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Mount Tamalpais © Peter Goetz

People like to get high. This is not good, nor is it bad but it is what is real now and has been true throughout history. Stating the obvious, what gets us high can also cause us a lot of pain. When we use alcohol, drugs or engage in behaviors to alter our moods, body sensations, perspectives and perceptions, we can get into trouble through mis-use, bad behavior, confused states of mind, relationship turmoil, the law or all of the above.

The American Academy of Addiction Medicine (ASAM) defines addiction as “…a treatable, chronic medical disease involving complex interactions among brain circuits, genetics, the environment, and an individual’s life experiences. People with addiction use substances or engage in behaviors that become compulsive and often continue despite harmful consequences. Prevention efforts and treatment approaches for addiction are generally as successful as those for other chronic diseases.” (2018)

There’s a lot in those 3 sentences. Note the now-standard definition of addiction as a compulsive engagement in behaviors that continue despite harmful consequences. Also note that treatment for addiction is generally as successful as that for other chronic diseases.

When people mis-use drugs or alcohol peer groups can offer invaluable support in helping people to come in from the storm, to get stable and to feel that they’re not alone, either in finding their way to moderated use or sobriety. It’s useful to hear other people’s stories. The impact of community in these groups can be powerful. It’s important that people find a good match for themselves with a group – or groups – that best fit their needs and goals. One size does not fit all.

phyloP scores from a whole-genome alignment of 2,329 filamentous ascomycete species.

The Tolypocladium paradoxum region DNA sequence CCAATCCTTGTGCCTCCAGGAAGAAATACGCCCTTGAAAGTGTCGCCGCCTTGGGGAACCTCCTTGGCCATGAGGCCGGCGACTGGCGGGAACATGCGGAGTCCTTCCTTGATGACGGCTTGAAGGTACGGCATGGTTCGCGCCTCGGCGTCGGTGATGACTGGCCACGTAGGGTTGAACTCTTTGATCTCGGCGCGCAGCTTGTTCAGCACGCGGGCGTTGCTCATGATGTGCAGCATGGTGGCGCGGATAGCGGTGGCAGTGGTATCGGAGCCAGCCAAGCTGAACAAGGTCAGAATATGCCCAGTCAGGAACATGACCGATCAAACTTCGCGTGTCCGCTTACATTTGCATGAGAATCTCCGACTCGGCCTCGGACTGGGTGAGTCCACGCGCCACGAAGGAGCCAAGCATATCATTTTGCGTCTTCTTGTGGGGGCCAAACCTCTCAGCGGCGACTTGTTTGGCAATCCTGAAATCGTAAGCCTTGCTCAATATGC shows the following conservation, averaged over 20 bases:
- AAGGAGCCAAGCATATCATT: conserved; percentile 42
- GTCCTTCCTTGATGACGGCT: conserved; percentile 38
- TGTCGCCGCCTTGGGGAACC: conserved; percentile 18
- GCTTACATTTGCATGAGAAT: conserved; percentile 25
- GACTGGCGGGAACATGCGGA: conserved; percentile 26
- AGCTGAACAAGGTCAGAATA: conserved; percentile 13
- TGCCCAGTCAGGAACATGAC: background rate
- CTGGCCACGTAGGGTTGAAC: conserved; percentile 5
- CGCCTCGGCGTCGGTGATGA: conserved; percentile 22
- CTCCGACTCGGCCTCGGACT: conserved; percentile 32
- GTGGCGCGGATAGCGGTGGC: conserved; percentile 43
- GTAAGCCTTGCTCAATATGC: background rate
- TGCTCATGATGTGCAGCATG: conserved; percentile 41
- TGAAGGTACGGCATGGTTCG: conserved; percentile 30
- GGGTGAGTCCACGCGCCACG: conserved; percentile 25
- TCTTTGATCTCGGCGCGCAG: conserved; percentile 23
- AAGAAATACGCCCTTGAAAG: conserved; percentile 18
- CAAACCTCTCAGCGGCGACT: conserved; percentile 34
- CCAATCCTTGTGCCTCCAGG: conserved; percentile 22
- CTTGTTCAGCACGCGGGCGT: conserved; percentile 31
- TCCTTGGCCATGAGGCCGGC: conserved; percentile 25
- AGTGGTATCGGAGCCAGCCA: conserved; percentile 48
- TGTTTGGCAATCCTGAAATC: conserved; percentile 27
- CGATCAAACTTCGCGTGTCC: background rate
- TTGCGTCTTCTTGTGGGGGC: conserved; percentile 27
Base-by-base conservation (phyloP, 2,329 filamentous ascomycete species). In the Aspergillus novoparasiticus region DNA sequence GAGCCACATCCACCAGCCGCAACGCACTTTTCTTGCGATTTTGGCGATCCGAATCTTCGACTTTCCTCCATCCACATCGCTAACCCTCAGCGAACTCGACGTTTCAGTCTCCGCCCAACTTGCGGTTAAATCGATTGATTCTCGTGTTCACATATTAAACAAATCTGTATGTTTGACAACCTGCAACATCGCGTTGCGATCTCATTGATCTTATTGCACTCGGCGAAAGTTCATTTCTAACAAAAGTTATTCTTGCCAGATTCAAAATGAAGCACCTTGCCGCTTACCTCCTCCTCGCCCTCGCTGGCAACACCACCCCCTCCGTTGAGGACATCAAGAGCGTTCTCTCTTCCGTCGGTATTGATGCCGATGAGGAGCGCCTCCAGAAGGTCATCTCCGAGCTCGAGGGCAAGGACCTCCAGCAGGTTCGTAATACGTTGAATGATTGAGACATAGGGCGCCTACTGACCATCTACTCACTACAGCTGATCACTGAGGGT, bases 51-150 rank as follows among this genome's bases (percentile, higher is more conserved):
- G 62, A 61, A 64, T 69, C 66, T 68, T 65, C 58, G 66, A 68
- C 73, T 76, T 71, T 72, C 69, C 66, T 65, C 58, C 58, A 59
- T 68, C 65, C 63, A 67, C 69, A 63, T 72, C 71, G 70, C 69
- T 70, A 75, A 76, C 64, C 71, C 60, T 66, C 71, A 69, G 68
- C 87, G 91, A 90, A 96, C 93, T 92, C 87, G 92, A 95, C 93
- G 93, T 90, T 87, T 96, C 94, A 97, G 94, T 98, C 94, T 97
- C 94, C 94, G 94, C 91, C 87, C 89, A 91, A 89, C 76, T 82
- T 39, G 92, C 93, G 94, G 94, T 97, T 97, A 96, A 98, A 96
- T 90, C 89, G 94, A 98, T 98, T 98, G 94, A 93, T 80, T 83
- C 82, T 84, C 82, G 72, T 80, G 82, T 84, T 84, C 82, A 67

In that spirit, I offer a description of some peer support groups, each with their own perspectives and approaches, for people dealing with drug or alcohol mis-use or addiction.

Alcoholics Anonymous

AA (Alcoholics Anonymous) and other 12-step oriented groups are the best known and most readily accessible peer-led support groups available to the community. They are based on the 12 steps of recovery from addiction as their foundation. In their words: “The only requirement for membership is a desire to stop drinking.” AA has been foundational for millions of self-described addicts in the building of a sober, sane, spiritual life.

SMART Recovery (Self Help Substance Abuse Addiction & Recovery)

SMART Recovery’s approach uses cognitive-behavioral strategies to help participants recognize those environmental and emotional factors that prompt alcohol and other drug use (as well as other compulsive behaviors) and how to respond to them in new, more productive ways.

For general information as well as links for finding local meetings and online resources:

Moderation Management (MM)

MM is a peer-led support group dedicated to helping people reduce the harm associated with alcohol abuse. Their focus is moderating use vs. cessation of use being the initial or only goal.

For general information as well as a directory of meetings:

Refuge Recovery

This is a Buddhist-oriented approach to recovery. From that perspective, addiction is a form of suffering. Any suffering being is offered refuge in the Buddha’s teachings.

Their approach to recovery is one that understands: “All individuals have the power and potential to free themselves from the suffering that is caused by addiction.”

For general information as well as locating local meetings:

LifeRing Secular Recovery

LifeRing Secular Recovery is an abstinence-based, anonymous organization dedicated to providing a safe meeting space to experience a non-judgmental recovery conversation with peers. This is done through the lens of their philosophy of sobriety, secularity, and self-help.

Bridalveil Creek in flood, Yosemite ©Peter Goetz